Quote:Originally posted by bobs1234:
[b]but a friend just told us that according to her research, we should carry a bottle of benadryl around with us instead of the epipen as that's all the hospital would give him anyway when he got there.
thanks![/b]
I would find out what hospital she is referring to and go to another one! ;-)
We had a paramedic speak at a recent allergy support group. If the ambulance is staffed with paramedics (who can adminster drugs, as opposed for volunteers, who cannot) they will most likely begin giving IV epiephrin (sp?) and steroids to stabilize your child on the way to the hospital. I am not sure exactly what the ER will do, but I am sure it is in similar vein to that.
------------------
Ellen
Allergic to Shellfish/ Mom to Jesse 9/01 who has PA

Posted on: Thu, 09/16/2004 - 3:30pm
solarflare's picture
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Joined: 02/07/2002 - 09:00

In the emergency treatment plan our allergist office gave us, we were told the following.
[list][*]* if it's a couple of hives and nothing else, start with a dose of benadryl, if it escalates, use epi-pens and dial 911
* if there are many hives, any swelling or other symptoms of anaphylaxis, give the epi-pen first, then a dose of benedryl, then dial 911.
* there was something on it about suspected exposure to the things his anaphylactic to, but don't remember exactly what.[/*:m][/list:u]
Upshot is, don't listen to your friend
The only time we took Jason into the ER for an allergic reaction, the main thing they gave him was prednisone.
[This message has been edited by solarflare (edited September 17, 2004).]

Posted on: Fri, 09/17/2004 - 12:53am
ElleMo's picture
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Joined: 06/19/2003 - 09:00

Perhaps she is referring to this study (see below) & if she is, she missed the point that *NOT* prescribing epinephrine is incorrect treatment:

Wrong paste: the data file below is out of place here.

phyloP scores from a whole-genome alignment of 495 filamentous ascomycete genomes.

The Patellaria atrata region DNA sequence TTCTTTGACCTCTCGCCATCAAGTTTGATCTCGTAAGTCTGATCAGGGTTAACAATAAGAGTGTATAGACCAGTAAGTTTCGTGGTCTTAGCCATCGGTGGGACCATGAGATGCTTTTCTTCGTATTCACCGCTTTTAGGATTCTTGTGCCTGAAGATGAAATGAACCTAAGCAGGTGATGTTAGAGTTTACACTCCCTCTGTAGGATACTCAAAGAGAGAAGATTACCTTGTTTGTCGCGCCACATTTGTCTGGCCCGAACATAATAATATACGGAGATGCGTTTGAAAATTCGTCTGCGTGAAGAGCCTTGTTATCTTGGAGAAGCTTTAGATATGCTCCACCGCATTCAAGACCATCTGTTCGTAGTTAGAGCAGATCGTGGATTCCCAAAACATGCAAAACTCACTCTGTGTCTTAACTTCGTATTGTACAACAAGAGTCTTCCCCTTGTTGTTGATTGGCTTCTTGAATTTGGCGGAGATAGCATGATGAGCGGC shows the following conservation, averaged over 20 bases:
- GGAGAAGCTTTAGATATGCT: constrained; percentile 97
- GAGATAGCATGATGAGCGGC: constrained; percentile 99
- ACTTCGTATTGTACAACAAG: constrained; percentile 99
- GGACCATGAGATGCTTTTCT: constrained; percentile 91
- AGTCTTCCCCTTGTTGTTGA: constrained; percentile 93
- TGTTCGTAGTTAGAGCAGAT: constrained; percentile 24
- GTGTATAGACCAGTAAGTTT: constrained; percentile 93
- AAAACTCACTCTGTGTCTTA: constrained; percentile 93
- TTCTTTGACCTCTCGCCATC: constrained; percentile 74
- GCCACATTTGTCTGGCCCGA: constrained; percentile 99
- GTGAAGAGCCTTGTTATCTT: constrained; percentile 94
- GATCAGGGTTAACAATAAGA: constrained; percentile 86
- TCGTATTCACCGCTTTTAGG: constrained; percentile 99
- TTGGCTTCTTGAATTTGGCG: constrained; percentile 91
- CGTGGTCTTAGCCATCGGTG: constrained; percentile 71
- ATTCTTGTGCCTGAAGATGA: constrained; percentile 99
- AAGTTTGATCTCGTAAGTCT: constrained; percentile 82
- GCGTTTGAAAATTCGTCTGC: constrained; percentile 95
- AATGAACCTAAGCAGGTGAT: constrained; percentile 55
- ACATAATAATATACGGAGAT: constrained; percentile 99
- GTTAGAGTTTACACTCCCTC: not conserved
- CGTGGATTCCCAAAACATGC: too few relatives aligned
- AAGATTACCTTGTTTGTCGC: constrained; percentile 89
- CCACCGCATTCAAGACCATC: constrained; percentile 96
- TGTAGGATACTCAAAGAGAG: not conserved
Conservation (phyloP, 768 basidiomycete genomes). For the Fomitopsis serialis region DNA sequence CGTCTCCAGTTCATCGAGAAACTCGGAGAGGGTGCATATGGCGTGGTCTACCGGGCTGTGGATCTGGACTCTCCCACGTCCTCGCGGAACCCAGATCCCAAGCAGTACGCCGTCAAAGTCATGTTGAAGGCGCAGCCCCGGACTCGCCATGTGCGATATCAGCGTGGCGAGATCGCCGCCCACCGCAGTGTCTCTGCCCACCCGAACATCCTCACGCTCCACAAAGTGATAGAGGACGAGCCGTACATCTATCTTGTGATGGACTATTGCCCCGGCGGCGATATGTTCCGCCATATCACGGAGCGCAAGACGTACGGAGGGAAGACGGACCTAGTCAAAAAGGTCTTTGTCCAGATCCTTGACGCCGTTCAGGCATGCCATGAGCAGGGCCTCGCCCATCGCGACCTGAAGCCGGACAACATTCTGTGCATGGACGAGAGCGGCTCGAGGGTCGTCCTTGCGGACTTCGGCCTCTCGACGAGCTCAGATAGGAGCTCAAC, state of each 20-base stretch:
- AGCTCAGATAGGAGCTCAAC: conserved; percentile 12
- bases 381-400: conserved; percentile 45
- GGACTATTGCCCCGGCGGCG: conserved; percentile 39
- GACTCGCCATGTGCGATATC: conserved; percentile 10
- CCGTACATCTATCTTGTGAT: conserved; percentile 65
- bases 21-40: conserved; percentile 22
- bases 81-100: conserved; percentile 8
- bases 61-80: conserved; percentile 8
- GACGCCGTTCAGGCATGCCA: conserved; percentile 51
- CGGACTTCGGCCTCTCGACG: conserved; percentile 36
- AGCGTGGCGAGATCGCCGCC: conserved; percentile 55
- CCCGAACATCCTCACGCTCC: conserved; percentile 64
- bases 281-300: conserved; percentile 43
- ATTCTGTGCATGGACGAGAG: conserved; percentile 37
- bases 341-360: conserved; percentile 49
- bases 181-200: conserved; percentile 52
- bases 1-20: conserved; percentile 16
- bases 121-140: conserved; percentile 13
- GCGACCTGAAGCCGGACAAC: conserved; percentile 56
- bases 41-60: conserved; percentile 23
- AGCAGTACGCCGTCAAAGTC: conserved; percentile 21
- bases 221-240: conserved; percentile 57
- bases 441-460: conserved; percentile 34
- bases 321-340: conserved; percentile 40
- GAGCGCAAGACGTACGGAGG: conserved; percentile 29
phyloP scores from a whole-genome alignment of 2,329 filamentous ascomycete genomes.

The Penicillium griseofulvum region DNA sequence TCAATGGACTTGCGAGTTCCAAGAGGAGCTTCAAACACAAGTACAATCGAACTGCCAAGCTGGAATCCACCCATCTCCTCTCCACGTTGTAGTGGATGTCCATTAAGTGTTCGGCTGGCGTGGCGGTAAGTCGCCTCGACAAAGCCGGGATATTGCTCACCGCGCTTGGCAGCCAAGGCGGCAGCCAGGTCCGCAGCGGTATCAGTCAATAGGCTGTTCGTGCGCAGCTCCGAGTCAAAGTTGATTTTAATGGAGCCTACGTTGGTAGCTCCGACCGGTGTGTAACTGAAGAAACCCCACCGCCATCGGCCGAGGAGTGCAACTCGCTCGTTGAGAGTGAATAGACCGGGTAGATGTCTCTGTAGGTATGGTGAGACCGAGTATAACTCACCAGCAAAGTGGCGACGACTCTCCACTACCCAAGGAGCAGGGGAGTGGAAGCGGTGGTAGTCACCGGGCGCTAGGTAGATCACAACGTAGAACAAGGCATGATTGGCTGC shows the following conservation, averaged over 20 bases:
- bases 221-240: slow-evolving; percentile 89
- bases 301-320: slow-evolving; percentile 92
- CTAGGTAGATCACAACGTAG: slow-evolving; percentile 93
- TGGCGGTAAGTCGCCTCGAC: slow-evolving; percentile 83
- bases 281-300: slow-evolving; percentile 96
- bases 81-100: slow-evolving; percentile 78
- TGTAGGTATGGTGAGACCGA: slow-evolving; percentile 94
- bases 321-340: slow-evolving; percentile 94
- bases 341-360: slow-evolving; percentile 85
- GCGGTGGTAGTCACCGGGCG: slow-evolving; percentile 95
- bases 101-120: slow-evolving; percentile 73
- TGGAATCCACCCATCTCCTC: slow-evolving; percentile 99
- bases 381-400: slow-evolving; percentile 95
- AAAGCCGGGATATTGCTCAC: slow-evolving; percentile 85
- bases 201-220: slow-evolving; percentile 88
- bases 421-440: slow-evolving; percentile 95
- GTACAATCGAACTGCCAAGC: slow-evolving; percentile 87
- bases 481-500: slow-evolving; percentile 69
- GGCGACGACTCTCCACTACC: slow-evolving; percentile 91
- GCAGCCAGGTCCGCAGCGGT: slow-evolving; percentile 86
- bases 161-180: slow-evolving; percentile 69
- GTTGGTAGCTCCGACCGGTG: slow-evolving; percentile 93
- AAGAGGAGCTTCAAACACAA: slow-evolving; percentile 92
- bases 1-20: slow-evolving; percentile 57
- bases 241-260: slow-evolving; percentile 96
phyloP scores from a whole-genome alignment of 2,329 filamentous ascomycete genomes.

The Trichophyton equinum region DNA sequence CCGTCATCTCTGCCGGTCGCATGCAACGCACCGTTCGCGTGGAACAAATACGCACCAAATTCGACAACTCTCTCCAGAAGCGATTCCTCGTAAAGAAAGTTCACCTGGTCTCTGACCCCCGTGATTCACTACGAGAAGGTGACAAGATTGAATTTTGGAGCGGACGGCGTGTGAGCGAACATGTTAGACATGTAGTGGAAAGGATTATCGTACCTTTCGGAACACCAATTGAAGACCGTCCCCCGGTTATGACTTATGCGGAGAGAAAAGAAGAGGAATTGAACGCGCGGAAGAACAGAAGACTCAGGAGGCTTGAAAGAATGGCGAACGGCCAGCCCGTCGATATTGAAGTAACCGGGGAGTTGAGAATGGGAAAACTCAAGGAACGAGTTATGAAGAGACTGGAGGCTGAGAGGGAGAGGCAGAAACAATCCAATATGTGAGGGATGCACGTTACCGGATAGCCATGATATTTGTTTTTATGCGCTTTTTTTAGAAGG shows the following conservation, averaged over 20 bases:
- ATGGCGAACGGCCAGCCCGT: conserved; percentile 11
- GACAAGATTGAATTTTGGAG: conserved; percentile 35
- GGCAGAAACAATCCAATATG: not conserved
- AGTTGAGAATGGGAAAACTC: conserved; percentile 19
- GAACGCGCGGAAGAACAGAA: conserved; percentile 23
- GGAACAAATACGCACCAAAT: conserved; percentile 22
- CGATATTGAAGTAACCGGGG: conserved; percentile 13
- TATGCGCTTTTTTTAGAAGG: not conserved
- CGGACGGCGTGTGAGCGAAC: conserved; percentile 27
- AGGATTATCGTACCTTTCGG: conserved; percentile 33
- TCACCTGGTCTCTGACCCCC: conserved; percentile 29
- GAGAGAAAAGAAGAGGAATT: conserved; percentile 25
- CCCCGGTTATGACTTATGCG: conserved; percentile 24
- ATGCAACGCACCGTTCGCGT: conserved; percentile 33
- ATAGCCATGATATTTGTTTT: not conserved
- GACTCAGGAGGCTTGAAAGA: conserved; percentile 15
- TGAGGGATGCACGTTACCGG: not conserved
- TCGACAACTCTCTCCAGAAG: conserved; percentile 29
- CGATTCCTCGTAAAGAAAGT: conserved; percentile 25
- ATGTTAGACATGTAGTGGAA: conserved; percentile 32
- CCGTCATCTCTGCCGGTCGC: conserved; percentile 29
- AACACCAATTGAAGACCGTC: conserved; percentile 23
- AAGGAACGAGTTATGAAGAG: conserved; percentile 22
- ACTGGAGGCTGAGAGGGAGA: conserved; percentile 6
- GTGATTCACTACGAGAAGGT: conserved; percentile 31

ER Responses to Allergic Reactions Questioned
by Steven Reinberg, HealthDay Reporter | Feb 09 '04
If you wind up in the emergency room with an allergic reaction to food, chances are you won't be treated according to allergists' guidelines.
That's the conclusion of a new study that also finds too few emergency room patients receive epinephrine, the recommended standard treatment for allergic reactions to food.
The problem, says lead researcher Dr. Carlos A. Camargo, of the Emergency Department at Massachusetts General Hospital, is that many patients with allergic reactions receive different care than that recommended by allergists.
[url="http://www.keepmedia.com/pubs/HealthDay/2004/02/09/405226?extID=10032&oliID=213"]http://www.keepmedia.com/pubs/HealthDay/2004/02/09/405226?extID=10032&oliID=213[/url]

Posted on: Sat, 09/18/2004 - 8:03am
Shaylynsmom's picture
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Joined: 01/17/2004 - 09:00

Just speaking from our personal experience with the paramedics and dd's anaphylatic reaction, when they arrived they gave epinephrine and then a dose of benedryl.
DD's second anaphylatic reaction we were already in the emergency room and the ER doc gave epinephrine right away but no benedryl.
Our allergist has also written emergency health plan as follows: if only hives, give 1 teaspoon benedryl, if hives and other symptoms, use epipen,Jr., call 911 and give 1 teaspoon benedryl.
------------------
Alicia, mom to:
Edward-21 years- sulfa drugs
Cody-9 years- grass,tree,weeds,mold,mosquito
Shaylyn-4 years-PA/TNA,all legumes,all peas,egg,dog,cat,molds,weeds, Amoxicillian,Zithromax,Asthma

Posted on: Sat, 09/18/2004 - 8:49am
Carefulmom's picture
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Joined: 01/03/2002 - 09:00

I agree with everything Peg541 said. We use Zyrtec rather than Benadryl after epi, because Zyrtec works faster, but definitely epi first, then antihistamine. The reason is that then the antihitamine can start working, hopefully by the time epi wears off. If not, give second epi 15 or 20 minutes after first one.